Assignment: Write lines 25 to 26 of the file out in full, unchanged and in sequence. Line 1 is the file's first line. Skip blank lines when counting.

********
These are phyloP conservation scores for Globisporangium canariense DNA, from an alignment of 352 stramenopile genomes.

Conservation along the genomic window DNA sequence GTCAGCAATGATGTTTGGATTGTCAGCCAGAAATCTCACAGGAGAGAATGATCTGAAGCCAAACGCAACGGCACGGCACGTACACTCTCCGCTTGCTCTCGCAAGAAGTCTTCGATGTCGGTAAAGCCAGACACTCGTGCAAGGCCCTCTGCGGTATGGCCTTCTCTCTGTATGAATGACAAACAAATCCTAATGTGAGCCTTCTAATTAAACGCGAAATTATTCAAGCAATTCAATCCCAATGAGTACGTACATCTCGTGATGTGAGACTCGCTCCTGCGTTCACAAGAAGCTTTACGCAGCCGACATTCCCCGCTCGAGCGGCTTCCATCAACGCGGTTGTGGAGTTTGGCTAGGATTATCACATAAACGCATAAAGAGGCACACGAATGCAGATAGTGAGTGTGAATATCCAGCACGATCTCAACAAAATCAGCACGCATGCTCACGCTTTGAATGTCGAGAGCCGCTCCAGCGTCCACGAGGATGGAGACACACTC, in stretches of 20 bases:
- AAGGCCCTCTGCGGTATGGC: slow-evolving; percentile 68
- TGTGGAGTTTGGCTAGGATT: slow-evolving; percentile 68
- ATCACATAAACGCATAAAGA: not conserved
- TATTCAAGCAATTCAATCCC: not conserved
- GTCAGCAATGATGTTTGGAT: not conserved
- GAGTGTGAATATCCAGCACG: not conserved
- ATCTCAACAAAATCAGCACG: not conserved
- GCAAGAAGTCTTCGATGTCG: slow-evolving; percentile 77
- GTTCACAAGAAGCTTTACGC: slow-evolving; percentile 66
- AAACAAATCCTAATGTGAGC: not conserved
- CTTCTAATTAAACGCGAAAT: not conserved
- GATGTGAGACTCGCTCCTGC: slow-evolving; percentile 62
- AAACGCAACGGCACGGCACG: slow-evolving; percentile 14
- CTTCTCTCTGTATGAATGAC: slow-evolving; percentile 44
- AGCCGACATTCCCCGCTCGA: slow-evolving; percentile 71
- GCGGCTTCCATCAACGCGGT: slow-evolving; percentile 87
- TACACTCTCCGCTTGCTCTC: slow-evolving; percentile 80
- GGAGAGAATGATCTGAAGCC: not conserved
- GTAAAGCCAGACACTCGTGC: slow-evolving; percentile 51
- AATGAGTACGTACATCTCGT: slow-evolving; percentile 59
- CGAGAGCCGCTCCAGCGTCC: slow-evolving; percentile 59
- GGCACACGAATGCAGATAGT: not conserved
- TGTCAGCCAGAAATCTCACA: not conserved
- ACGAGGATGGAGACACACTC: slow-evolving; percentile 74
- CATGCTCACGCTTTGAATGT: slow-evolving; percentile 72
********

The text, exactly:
- TGTCAGCCAGAAATCTCACA: not conserved
- ACGAGGATGGAGACACACTC: slow-evolving; percentile 74